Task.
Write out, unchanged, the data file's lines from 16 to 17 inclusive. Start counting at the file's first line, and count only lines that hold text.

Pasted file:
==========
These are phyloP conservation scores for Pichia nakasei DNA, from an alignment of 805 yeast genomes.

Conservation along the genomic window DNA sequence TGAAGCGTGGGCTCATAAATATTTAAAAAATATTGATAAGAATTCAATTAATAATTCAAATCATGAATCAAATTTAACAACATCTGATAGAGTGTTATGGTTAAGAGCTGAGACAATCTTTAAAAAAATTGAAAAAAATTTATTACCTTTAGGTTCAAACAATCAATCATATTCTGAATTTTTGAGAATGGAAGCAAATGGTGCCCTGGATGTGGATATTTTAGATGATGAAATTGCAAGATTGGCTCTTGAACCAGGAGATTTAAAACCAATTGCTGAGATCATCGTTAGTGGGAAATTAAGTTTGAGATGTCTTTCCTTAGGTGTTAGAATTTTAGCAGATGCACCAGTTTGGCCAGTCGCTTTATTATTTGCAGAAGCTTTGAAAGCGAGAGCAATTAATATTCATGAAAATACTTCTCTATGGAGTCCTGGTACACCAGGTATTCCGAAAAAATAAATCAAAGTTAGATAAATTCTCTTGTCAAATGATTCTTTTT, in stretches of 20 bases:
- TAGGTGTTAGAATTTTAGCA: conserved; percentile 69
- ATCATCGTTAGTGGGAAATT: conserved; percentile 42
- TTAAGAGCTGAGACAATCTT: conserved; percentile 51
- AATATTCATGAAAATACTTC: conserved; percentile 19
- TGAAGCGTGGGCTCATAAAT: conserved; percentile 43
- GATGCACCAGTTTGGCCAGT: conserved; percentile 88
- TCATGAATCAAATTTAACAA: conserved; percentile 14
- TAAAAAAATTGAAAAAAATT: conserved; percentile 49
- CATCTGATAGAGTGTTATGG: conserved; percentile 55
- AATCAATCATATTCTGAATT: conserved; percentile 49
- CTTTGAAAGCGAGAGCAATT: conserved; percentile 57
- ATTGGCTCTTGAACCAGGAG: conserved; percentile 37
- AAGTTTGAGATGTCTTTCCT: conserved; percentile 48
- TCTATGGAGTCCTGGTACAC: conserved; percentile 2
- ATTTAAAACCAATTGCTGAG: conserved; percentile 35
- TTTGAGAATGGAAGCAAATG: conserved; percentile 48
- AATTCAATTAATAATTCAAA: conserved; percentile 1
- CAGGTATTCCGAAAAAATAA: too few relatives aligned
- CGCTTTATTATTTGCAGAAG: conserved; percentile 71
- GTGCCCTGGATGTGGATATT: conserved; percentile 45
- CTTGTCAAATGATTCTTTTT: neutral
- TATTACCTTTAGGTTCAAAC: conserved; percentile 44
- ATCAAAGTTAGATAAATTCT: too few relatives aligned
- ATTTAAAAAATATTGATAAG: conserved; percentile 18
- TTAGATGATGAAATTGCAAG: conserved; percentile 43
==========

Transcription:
- TCTATGGAGTCCTGGTACAC: conserved; percentile 2
- ATTTAAAACCAATTGCTGAG: conserved; percentile 35